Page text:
The gradual fulfillment of prophecy makes it clear that our warning message is not focused on a lone wolf, but on a multitudinous wolf pack! Be not mistaken, when my prophetic lungs bellow, “wolf,” they’re not calling people’s attention to the only one, but to another one. God alone knows the size with which the hideous pack will trigger his glorious appearance. Notwithstanding, even with my inability to pinpoint the exact time of his return, I am compelled to warn the world of the time in which we live. And what time is it? It’s a time when the forces of evil ramp up their recruiting efforts as they lull multitudes into the hedonistic kingdom of Satan. It is for this very reason that I cry “wolf” whenever I see one.
Most recently, the unfortunate incident surrounding Oakwood University alumnus, Dr. Eric Walsh, has alerted us to the steroidal maturation of another wolf that seems to be vying for the alpha male position. From the testimony of those with whom he works and serves, Dr. Walsh competently executes his duties with fairness, innovation and professionalism. There have been no reports that he has demonstrated disdain or discriminatory behavior against anybody because of their sexual lifestyle or socio-political ideology. Nonetheless, the mere fact that he promotes a biblical model for the family has put his “government” job at risk.
The wolf that salivates at the thought of destroying Dr. Walsh’s career and reputation is not alone. Just last month we were jolted into the reality that civil war can erupt at any time in this nation, as Bundy and his Nevadan Minute Men demonstrated their willingness to kill and be killed for their cause. Further, even as a person with a fifty percent dosage of African genes sits in the White House, Donald Sterling reminds us that a society based on White privilege can never shed its racist presuppositions. Additionally, the gap between the richest and poorest continues to widen, as one percent of the population possesses forty-four percent of the wealth. The wolf pack is getting larger and more menacing, and God’s heralds have no choice but to cry, “wolf!”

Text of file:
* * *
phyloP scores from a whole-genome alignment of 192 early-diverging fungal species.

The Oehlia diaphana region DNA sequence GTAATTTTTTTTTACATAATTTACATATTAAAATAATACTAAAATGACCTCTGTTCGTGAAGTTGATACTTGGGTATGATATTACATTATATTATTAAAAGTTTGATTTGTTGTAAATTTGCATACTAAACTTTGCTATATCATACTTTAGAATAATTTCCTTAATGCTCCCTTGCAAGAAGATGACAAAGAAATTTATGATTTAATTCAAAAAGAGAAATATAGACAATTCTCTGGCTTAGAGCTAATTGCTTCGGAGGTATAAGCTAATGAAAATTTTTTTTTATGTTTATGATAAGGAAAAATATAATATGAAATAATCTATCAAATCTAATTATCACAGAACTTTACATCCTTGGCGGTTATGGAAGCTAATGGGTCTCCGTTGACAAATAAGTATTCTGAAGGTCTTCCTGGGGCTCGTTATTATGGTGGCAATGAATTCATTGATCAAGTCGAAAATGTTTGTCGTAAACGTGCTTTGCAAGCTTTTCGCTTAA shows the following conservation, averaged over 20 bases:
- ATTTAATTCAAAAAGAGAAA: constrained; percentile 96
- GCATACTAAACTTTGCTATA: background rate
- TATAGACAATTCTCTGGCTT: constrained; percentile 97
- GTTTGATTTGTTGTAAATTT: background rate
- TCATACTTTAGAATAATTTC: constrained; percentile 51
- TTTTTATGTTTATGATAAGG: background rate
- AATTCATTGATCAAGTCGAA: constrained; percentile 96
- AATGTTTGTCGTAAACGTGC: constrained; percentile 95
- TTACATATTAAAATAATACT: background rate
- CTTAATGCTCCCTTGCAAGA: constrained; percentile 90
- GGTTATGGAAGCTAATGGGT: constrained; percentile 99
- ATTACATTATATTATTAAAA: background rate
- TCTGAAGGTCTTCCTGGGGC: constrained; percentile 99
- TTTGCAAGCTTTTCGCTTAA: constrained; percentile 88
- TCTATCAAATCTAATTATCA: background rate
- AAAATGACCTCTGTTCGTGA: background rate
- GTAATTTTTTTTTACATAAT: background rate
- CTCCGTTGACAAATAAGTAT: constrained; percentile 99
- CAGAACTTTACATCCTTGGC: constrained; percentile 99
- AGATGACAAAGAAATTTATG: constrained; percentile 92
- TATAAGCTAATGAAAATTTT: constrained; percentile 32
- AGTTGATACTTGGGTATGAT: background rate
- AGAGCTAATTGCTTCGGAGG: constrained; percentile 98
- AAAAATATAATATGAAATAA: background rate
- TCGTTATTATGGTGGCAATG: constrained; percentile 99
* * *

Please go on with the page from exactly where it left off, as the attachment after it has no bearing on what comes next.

Even as I pen these words, I hear some readers dismissing my cry as naïve and outdated. With obstinate denial they are even now recounting the countless wars, calamities and human tragedies that have plagued our world for millennia. They scream internally, “What makes our age any different?” Interestingly, this attitude is just another wolf howl that confirms my very point. These are the last day scoffers that Peter warns about in his epistle (2 Pet 3:3ff). These are those who have given up hope for the kingdom and view the Second Coming as an escapist’s fantasy.
Nonetheless, in spite of their voice of ridicule and their every increasing intent to persecute the saints, the faithful Remnant remains true to God’s task. We continue to cry “wolf,” because even those who deride us must know that the Lord’s apparent delay is due to his merciful desire that “none should perish, but all should come to repentance” (2 Pet 3:9). As you contemplate these words—whether from the perspective of a faithful shepherd or an unbelieving villager—never forget that “a tree is known by its fruit.”
Keith Augustus Burton is a Professor of Religion at Oakwood University where he also directs the Center for Adventist-Muslim Relations.